That last shot is an absolutely ancient shot of Houston's downtown.

Wow! I thought that was a photo-shop. That actually existed? It's hard to believe- really hard to believe.
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Old December 2nd, 2008, 03:03 AM   #551
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Check out Substructure's links... not only did it exist, it still does!
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Old December 2nd, 2008, 03:09 AM   #552
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Quote:
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Houston is ultimate proof of why city planning is necessary.
I'm guessing that those parking lots were a result of freeways. Freeways allowed people to move out far distances and travel to work by car. Those cars needed huge parking lots. So then, couldn't you say that Houston is ultimate proof of why city planning is terrible? Just saying, it can be construed that way. You probably wouldn't have huge parking lots without city planning.
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Old December 2nd, 2008, 03:54 AM   #553
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Though Houston is the largest city in the United States without formal zoning regulations, it has developed similarly to other Sun Belt cities because the city's land use regulations and legal covenants have played a similar role. Regulations include mandatory lot size for single-family houses and requirements that parking be available to tenants and customers. Such restrictions have had mixed results. Though some have blamed the city's low density, urban sprawl, and lack of pedestrian-friendliness on these policies, the city's land use has also been credited with a bounty of affordable housing, sparing Houston the worst effects of the 2008 real estate crisis.
From : http://en.wikipedia.org/wiki/Houston
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Old December 2nd, 2008, 04:00 AM   #554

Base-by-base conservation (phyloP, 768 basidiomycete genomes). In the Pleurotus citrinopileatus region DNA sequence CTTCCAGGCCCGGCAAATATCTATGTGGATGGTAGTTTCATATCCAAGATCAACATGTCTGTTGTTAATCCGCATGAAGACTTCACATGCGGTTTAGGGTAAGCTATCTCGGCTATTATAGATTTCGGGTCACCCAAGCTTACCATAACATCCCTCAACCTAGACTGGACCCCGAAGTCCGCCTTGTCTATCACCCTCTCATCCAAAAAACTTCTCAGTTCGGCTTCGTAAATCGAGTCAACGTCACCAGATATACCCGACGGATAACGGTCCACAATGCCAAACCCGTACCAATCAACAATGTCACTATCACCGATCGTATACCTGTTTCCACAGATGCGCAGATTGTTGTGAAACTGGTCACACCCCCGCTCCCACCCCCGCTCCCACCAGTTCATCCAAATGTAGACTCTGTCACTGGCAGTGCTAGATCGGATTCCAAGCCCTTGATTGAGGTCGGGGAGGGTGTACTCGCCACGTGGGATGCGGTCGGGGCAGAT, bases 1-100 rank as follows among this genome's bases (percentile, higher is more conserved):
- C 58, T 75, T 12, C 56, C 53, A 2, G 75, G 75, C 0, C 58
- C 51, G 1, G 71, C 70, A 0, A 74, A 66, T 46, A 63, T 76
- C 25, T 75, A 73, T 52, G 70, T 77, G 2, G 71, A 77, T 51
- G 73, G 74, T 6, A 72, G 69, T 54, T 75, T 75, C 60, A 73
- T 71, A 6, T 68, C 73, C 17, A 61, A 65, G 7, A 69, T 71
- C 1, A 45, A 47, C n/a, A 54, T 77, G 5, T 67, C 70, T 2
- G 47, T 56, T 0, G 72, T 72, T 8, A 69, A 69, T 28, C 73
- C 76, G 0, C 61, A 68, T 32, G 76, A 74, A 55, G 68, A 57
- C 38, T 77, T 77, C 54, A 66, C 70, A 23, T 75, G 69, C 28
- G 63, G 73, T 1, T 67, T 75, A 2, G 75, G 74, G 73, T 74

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The freeways are massive urban planning.
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Old December 2nd, 2008, 12:37 PM   #555
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I think the best way to start is to build mid-to-high income target condominiums in downtown, near public transportation hubs. Carbon tax alongside may help to convince the switchover from private cars to public transportation. Once mid-high income people gets convinced and this way become more fashionable, off you go, the market will do the rest.
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Old December 2nd, 2008, 12:53 PM   #556
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Quote:
Originally Posted by phattonez View Post
I'm guessing that those parking lots were a result of freeways. Freeways allowed people to move out far distances and travel to work by car. Those cars needed huge parking lots. So then, couldn't you say that Houston is ultimate proof of why city planning is terrible? Just saying, it can be construed that way. You probably wouldn't have huge parking lots without city planning.
They don't NEED huge parking lots. They need lots of parking. (Assuming they had no desire for mass transit which was clearly the case.) They could've built parking garages with retail on the ground floor. That would've been a lot better in my opinion.
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Old December 2nd, 2008, 05:19 PM   #557
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Would have been better, but I don't think that developers really cared about making the city look nice since everyone would be in their car if they were in the city.
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Old December 2nd, 2008, 06:04 PM   #558
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Quote:
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Would have been better, but I don't think that developers really cared about making the city look nice since everyone would be in their car if they were in the city.
They obviously didn't care. I've seen exurbs here in the northeast with more density.
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Old December 2nd, 2008, 06:27 PM   #559
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And yet, with merely three floors, you can achieve some pretty nice densities that could make mass transit very efficient.
If a third of the space is used by the construction, another third for the parking lots/open grass around it, and a last third by the street, then a three floor building means the plot ratio = 1.

Then, if you give everybody 50m˛ (550 sqft/person, or 2200 sqft for a 4 person household), you get a 20000ppl/km2 density (52000ppl/sqm) .. with only 3 floors. That's 10 million inhabitants on 500km˛ (195sqm).

Let's give everybody some room by adding the same area of greenery (50% built - 50% greenery), we get 10 millions inhabitants on 1000km˛ (390sqm).

That's a 20 miles wide city, hosting 10Mhab, and half of it being greenery. Obviously, the city is then designed for the people and not for cars.
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Old December 2nd, 2008, 09:42 PM   #560
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Your classic example is central Paris. Unbelievable residential densities yet not much more than 6 levels high. It's hardly overcrowded either and leads to fantastic urban vitality.